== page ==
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  22. A Philosophy of the Screenplay.Ted Nannicelli - 2012 - Routledge.
    Recently, scholars in a variety of disciplines—including philosophy, film and media studies, and literary studies—have become interested in the aesthetics, definition, and ontology of the screenplay. To this end, this volume addresses the fundamental philosophical questions about the nature of the screenplay: What is a screenplay? Is the screenplay art—more specifically, literature? What kind of a thing is a screenplay? Nannicelli argues that the screenplay is a kind of artefact; as such, its boundaries are determined collectively by screenwriters, and its (...)
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  23. Mechanical Recording In Arnheim’s Film As Art.Yvan Tétreault - 2008 - Postgraduate Journal of Aesthetics 5 (1):16-26.
    In his classic Film as Art, Rudolf Arnheim sets out to refute the claim that “Film cannot be art, for it does nothing but reproduce reality mechanically”.1 The usual argument in favor of that claim, he explains, contrasts film with realist painting, and goes something like this: There’s no doubt that what appears on the canvas depends on the way the painter sees the world, on her particular technique, on the colors she’s using, and so on. It is elements like (...)
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  24. Ariadne at the Movies.John Dilworth - 2003 - Contemporary Aesthetics 1.
    ABSTRACT -/- Films are usually assumed to be types, with their templates or performances being tokens of those types. However, I give a counter-example in which two different films are simultaneously made by different directors, with the outcome of this process being a single template length of film which, I claim, embodies both of those films. But no two types could thus have a token in common, and hence type views of films must be incorrect. I further explain and defend (...)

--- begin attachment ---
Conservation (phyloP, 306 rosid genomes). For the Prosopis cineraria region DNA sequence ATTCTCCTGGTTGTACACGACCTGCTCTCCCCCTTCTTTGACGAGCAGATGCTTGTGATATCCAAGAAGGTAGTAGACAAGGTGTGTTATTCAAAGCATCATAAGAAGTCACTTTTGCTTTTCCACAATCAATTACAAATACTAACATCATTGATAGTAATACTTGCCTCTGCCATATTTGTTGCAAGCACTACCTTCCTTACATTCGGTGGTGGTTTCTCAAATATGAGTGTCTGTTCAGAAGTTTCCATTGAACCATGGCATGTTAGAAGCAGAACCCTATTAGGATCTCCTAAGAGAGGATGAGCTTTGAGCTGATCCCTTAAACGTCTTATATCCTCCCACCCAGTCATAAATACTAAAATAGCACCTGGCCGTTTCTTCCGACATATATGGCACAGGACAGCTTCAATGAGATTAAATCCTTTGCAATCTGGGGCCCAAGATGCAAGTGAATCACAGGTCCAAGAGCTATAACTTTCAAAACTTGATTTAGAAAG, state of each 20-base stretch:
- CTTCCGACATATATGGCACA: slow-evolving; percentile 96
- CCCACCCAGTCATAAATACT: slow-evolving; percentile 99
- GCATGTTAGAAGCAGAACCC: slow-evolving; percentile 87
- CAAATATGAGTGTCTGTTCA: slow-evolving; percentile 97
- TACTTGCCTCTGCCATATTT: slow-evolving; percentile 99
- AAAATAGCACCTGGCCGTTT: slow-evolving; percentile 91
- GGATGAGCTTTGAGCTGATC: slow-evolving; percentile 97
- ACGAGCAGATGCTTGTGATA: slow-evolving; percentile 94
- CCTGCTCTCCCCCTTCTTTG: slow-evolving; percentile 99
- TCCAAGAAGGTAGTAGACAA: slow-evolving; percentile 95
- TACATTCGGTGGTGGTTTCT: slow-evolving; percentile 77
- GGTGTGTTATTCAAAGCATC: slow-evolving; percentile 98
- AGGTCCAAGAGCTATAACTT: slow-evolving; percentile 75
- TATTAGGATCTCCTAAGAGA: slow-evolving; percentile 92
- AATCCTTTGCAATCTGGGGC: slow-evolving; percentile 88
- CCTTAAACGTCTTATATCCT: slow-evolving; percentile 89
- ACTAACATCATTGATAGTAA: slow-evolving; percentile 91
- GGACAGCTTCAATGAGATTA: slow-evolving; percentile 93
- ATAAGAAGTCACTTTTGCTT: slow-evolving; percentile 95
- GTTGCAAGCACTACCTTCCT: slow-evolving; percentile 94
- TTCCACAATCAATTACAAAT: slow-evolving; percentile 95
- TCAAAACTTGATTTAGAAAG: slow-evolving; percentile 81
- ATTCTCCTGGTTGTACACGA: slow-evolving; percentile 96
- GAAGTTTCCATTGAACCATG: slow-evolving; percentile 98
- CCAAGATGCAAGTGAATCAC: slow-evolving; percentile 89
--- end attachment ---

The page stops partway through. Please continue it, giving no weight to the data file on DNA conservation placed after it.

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  25. Ariadne Revisited.John Dilworth - 2003 - Contemporary Aesthetics 1.
    ABSTRACT -/- My article, "Ariadne at the Movies," provided a detailed, double film counter-example to the claim that films are types. Here I defend my views against various criticisms provided by Aaron Smuts. The defense includes some necessary clarification of the Ariadne article's broader theoretical structure and background, as well as some additional anti-type arguments to further withstand his criticisms.
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  26. The Ontology of the Photographic Image.André Bazin - 1992 - In Marc Furstenau (ed.), The Film Theory Reader: Debates and Arguments. Routledge.